The wind was barely shifting the seventy degree weather. It was pleasant, the kind of summer’s evening where couples walked down 13th Avenue, children were relishing the warm night air, and I went untzniusdig to a friend’s apartment for a meal and conversation.
I never venture into your neighborhood. I never want to be in your neighborhood. As the car crossed to 36th and we came around to 13th, the familiar minivans and black vests covering tzitzis loomed into view. My heart already in my throat as the stores got more familiar. The lens through which I viewed this trip down memory lane was very different, and I tried to feel more detached as I pulled my sweater over my head and buttoned up to the collar.
I fumbled with the buttons. My hands shook more and I admonished myself for letting it get to me. As soon as I opened the door of the car, sounds of my native language washed over me. The scene I was so familiar with, except I had changed.
Dinner was great. I wanted to be there, I wanted to taste the delicious food so appetizing to my stomach and my soul. It didn’t disappoint.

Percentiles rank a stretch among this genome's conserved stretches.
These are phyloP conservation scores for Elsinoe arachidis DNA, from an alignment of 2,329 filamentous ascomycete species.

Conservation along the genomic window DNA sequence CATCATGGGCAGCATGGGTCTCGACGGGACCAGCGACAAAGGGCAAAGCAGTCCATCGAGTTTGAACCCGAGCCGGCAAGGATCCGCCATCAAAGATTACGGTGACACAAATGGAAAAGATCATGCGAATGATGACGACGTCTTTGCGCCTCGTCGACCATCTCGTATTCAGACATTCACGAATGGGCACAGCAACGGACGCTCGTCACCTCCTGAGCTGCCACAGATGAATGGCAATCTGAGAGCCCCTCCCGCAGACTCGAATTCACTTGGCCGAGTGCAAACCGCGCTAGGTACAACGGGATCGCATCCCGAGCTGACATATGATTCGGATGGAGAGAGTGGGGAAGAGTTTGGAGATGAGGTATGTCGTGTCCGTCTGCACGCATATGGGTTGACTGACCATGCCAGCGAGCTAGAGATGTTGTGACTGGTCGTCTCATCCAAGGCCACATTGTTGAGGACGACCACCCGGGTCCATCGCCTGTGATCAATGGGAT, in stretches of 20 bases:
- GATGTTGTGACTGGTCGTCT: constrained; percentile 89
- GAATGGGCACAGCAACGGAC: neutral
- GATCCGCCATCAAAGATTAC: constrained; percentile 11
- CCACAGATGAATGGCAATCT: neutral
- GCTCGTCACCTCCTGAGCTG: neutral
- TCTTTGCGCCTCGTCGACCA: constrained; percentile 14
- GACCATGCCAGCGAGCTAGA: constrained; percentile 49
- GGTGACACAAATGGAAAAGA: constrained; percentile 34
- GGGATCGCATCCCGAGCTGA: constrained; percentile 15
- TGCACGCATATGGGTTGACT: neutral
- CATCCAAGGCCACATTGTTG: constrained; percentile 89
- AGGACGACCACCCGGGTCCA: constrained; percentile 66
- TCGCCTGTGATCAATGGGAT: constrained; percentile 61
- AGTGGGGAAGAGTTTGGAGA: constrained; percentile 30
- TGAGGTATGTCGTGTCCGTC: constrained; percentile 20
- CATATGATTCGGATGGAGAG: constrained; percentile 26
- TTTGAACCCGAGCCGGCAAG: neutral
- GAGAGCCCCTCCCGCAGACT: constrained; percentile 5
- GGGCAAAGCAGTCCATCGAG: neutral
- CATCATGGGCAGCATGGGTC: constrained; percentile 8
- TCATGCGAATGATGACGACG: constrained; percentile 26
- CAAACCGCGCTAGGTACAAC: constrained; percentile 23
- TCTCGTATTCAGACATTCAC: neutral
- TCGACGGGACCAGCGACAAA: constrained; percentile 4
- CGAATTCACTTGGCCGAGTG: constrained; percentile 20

And then I walked out. Like a paparazzi you were there, staring out of a familiar minivan. Using your child and your wife as a shield. Taking my images to prove something to someone. Using a baby’s attire as an example of everything wrong in the velt.
How dare you.
How dare you take what little calm I had being in that neighborhood and push me so far over the edge I want to crack open bottle after bottle after bottle so the pain goes away. How dare you make me feel uneasy to see friends. Uneasy to be there at all. Uneasy to be myself.
How dare you do this. I know why. I know it’s not at all about me, that mine will be a small photo in a sea of perceived missteps.
Was it you? You are everything that is wrong with the velt.
How dare you ruin the calm. Ruin the night. Ruin my good place.
Was it you?